hypothesis merely because it was elegant, convenient and lucrative.
They also produced a great deal of statistical evidence, which at
first seemed strongly supportive. But this evidence was of an oddly
limited form. Finance economists rarely asked the seemingly obvious
(though not easily answered) question of whether asset prices made
sense given real-world fundamentals like earnings. Instead, they asked
only whether asset prices made sense given other asset prices. Larry
Summers, now the top economic adviser in the Obama administration,
once mocked finance professors with a parable about “ketchup
economists” who “have shown that two-quart bottles of ketchup
invariably sell for exactly twice as much as one-quart bottles of
ketchup,” and conclude from this that the ketchup market is perfectly
efficient.

But neither this mockery nor more polite critiques from economists
like Robert Shiller of Yale had much effect. Finance theorists
continued to believe that their models were essentially right, and so
did many people making real-world decisions. Not least among these was
Alan Greenspan, who was then the Fed chairman and a long-time
supporter of financial deregulation whose rejection of calls to rein
in subprime lending or address the ever-inflating housing bubble
rested in large part on the belief that modern financial economics had
everything under control. There was a telling moment in 2005, at a
conference held to honor Greenspan’s tenure at the Fed. One brave
attendee, Raghuram Rajan (of the University of Chicago, surprisingly),
presented a paper warning that the financial system was taking on
potentially dangerous levels of risk. He was mocked by almost all
present — including, by the way, Larry Summers, who dismissed his
warnings as “misguided.”

By October of last year, however, Greenspan was admitting that he was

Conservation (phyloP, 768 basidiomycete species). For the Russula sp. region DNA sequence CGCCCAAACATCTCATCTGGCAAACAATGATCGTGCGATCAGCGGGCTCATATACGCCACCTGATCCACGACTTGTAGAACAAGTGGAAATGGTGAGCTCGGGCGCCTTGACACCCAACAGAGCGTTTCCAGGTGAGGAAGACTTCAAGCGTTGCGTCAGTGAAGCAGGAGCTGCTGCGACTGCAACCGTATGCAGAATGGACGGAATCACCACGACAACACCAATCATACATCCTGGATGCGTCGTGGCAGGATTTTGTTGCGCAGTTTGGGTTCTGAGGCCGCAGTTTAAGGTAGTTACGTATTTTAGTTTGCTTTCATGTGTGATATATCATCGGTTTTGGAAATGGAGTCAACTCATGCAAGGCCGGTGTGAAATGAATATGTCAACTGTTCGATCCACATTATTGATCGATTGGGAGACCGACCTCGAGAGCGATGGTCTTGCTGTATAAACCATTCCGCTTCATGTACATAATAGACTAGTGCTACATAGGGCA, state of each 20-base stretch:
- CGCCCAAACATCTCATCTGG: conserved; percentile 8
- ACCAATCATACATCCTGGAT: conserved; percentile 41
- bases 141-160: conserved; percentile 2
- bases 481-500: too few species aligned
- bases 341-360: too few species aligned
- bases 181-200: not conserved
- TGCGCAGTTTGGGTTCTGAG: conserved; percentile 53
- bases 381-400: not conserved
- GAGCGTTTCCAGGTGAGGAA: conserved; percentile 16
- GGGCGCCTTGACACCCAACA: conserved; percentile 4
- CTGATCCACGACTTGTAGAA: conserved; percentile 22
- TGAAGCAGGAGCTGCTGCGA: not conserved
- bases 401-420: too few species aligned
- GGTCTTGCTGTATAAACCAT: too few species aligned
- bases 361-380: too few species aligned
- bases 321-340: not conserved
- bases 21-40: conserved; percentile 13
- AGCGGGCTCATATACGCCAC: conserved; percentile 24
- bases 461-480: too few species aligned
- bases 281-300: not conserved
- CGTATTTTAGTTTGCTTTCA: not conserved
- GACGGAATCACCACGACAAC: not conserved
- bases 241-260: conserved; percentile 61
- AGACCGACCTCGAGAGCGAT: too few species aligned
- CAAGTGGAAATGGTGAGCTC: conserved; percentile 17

in a state of “shocked disbelief,” because “the whole intellectual
edifice” had “collapsed.” Since this collapse of the intellectual
edifice was also a collapse of real-world markets, the result was a
severe recession — the worst, by many measures, since the Great
Depression. What should policy makers do? Unfortunately,
macroeconomics, which should have been providing clear guidance about
how to address the slumping economy, was in its own state of disarray.

IV. THE TROUBLE WITH MACRO

“We have involved ourselves in a colossal muddle, having blundered in
the control of a delicate machine, the working of which we do not
understand. The result is that our possibilities of wealth may run to
waste for a time — perhaps for a long time.” So wrote John Maynard
Keynes in an essay titled “The Great Slump of 1930,” in which he tried
to explain the catastrophe then overtaking the world. And the world’s
possibilities of wealth did indeed run to waste for a long time; it
took World War II to bring the Great Depression to a definitive end.

Why was Keynes’s diagnosis of the Great Depression as a “colossal
muddle” so compelling at first? And why did economics, circa 1975,
divide into opposing camps over the value of Keynes’s views?

I like to explain the essence of Keynesian economics with a true story
that also serves as a parable, a small-scale version of the messes
that can afflict entire economies. Consider the travails of the
Capitol Hill Baby-Sitting Co-op.

This co-op, whose problems were recounted in a 1977 article in The
Journal of Money, Credit and Banking, was an association of about 150
young couples who agreed to help one another by baby-sitting for one
another’s children when parents wanted a night out. To ensure that
every couple did its fair share of baby-sitting, the co-op introduced